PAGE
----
All season, in-house Grantland Idol experts Jay Caspian Kang and Mark Lisanti will answer five very important questions about each performance episode. They literally have nothing better to do.
Who was your favorite performer on the second night?
Kang: I’m torn. Heejun Han will be the third Korean dude to take the Idol stage, following in the footsteps of Paul Kim, who refused to wear shoes on stage, and John Park, who was handsome enough but bored the shit out of everyone. I’m not sure if the Korean-American community is ready to have a contestant who can actually make it to the late stages of the Idol competition. We’re ready to content farm, run for local office, dominate college admissions, and write “immigrant experience” novels, but what happens when we’re exposed to America’s gigantic army of rabid, Idol-voting tweens? I fear the worst.
Overall, though, I want to say that I thought last night’s show was much, much better. There were five people (Erika Van Pelt, the mobile DJ from Rhode Island; Reed Grimm; Heejun; chubby preteen dude Eben Franckewitz; and Hallie Day) who each would have been the best person on day one. Of those five, I’d say the mobile DJ was the most likable, Reed Grimm was the most annoying (but maybe because he reminded me too much of fellow scat-o-philiac Casey Abrams from last year), and Hallie has the best chance to make the final three. She has the relatable story, she has a flexible voice that can sing a lot of different types of songs, and the fact that she’s married to a nice fat guy gets her around the “too hot for the tweens” problem. If I had to choose, I’d one hundred billion-gazillion percent go with Hallie Day, who really does look like Debbie Harry.
Lisanti: I was ready to ride teenage coal miner Shane Bruce to the finals*, if only because Justified’s new season has also just began and I was hoping Raylan Givens might have shown up during Hometown Visit Week* to throw one of his meth-slinging uncles down a mineshaft. Unfortunately, it turns out that anthracite dust’s magical, vocal-enhancing properties dissipate upon contact with fresh air, and my hopes of young Croonlander advancing to Hollywood were killed along with the continuing viability of “Hallelujah” as a showcase song.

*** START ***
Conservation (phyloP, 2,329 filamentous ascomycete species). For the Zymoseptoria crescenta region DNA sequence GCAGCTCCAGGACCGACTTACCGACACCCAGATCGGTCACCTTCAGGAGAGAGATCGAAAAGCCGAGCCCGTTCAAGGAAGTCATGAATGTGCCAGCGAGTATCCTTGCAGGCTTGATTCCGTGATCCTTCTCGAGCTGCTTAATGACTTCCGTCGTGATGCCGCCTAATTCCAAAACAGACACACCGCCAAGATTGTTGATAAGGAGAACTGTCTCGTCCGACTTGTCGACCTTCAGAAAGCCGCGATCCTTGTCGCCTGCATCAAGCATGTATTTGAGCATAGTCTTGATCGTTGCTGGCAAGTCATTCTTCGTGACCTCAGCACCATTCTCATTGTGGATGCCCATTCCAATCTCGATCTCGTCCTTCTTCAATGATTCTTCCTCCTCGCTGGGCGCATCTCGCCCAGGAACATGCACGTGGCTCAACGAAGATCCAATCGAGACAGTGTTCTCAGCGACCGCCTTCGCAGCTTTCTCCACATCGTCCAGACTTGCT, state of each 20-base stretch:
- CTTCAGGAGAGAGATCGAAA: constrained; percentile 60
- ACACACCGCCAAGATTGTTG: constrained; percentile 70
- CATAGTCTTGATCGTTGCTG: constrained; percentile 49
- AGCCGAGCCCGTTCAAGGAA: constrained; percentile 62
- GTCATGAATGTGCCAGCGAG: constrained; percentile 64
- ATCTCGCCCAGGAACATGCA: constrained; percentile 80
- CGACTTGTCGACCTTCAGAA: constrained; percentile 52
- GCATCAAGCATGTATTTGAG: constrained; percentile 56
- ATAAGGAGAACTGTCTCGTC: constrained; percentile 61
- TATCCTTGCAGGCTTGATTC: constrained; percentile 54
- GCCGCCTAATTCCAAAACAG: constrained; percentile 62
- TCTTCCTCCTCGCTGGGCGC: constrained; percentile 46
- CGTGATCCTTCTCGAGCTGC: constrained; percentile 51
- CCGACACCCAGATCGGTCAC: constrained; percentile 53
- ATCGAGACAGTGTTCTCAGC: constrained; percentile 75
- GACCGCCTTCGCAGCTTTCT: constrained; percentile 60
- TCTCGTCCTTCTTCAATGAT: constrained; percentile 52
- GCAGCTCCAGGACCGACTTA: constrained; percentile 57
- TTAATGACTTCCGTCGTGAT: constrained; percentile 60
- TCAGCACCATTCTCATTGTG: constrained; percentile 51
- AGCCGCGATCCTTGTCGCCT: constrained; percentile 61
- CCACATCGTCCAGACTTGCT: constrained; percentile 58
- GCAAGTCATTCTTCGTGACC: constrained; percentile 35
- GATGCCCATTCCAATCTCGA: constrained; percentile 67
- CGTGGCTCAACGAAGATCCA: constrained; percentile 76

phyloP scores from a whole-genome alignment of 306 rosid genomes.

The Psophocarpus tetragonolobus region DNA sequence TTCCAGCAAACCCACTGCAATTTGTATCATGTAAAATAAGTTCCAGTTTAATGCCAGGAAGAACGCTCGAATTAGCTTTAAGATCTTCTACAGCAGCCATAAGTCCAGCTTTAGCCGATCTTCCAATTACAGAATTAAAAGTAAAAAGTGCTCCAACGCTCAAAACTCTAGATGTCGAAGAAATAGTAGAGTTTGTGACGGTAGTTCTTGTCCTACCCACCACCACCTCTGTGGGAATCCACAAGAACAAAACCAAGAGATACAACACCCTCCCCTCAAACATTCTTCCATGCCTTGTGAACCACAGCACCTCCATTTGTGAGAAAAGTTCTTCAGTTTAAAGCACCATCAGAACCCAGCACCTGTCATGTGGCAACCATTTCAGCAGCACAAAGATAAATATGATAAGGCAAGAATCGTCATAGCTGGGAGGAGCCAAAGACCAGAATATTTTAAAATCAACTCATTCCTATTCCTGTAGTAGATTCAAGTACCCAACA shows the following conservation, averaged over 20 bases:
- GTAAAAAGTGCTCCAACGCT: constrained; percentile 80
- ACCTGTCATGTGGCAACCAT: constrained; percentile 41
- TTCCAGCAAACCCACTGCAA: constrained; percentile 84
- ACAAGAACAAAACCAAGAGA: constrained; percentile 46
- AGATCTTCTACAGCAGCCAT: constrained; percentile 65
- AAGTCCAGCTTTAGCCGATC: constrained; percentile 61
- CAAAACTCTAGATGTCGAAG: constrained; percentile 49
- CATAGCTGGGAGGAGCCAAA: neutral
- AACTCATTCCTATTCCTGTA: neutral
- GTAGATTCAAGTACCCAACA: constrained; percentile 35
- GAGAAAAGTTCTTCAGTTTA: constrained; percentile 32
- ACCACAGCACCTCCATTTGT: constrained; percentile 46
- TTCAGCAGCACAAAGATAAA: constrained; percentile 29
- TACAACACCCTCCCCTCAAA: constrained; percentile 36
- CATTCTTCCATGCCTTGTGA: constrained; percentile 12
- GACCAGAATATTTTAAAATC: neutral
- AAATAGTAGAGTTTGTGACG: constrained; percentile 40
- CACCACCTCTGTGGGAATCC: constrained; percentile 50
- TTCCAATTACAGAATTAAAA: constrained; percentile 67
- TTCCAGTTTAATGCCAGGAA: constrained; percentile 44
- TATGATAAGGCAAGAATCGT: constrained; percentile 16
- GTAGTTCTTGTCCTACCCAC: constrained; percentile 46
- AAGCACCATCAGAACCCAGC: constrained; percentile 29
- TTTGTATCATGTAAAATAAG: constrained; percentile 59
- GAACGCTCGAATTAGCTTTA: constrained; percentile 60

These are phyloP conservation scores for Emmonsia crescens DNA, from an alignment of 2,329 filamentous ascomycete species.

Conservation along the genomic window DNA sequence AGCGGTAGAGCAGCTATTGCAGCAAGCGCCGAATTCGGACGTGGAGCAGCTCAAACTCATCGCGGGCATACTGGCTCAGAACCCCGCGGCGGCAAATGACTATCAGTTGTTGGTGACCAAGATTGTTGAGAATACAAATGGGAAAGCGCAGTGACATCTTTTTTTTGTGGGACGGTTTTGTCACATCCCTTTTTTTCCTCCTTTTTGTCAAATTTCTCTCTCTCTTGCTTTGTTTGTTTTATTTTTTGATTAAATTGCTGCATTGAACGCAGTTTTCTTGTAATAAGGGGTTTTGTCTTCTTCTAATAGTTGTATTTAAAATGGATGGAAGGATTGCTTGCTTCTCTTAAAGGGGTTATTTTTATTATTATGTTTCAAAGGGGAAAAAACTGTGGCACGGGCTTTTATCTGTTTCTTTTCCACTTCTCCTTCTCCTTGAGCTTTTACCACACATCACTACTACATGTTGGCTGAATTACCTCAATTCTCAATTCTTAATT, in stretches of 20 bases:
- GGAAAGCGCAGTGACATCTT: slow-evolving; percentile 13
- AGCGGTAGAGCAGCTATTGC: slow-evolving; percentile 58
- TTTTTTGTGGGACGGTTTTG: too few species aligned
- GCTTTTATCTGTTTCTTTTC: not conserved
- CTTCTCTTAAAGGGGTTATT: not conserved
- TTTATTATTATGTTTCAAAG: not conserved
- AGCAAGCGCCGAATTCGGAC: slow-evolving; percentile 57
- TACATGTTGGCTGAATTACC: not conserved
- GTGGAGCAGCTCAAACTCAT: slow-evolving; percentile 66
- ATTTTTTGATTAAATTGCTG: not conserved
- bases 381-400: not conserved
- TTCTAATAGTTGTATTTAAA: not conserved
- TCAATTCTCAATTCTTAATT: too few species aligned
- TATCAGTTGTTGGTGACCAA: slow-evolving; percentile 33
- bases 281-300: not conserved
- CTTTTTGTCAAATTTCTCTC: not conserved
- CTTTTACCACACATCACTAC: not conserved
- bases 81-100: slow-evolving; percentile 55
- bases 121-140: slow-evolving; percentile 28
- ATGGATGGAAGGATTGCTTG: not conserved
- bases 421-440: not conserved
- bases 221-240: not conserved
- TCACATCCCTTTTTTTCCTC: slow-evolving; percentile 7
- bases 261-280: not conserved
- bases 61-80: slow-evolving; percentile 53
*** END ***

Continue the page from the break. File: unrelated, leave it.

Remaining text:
So even though you’ve already sort of tentatively planted your flag in him, I have to go with Heejun Han. A Korean hipster with Bolton pipes? If things don’t work out for him on Idol — and they won’t; let’s not get crazy here — I’m drafting that dude as a ringer with my first overall pick in the Grantland Happy Hour K-town Private Karaoke Booth League and marching straight to the championship. (The Lisanti/Han duet on “Jack Sparrow” is going to melt your balls. Bring a Ziploc bag for safe transport home of your liquefied testes.)
[* That didn’t come out quite right.]
[**I KNOW JUSTIFIED IS IN KENTUCKY. So stop. Just stop. A coal mine is a fucking coal mine.]
Last night, a contestant named Reed Grimm made it to Hollywood by scatting his way through the theme song for Family Matters. Two-part question: (A) Do you approve of this gimmick and (B) What theme song should he sing next and why?
Lisanti: (A) You have to do whatever it takes. There are no rules in the Audition Room other than (1) Do whatever it takes and (2) (Females under the age of 21 only) pretend to be sexually attracted to the poetry-spewing, scarf-swaddled leather mummy sitting on the left side of the judges’ table. (B) I’d go with an a capella medley of the Seinfeld theme and commercial bumpers. Scat some slap bass, son, and we’re going to the top 12. And you didn’t ask, but (C) His nickname going forward is The Sing.
Kang: I do not understand the appeal of scatting. We invented instruments for a reason. There’s no reason to sing notes that should be played on a much nicer-sounding device. And I don’t like the cheap retro-soul points this Reed Grimm got for hocking a loogie all over the hallowed Idol audition stage.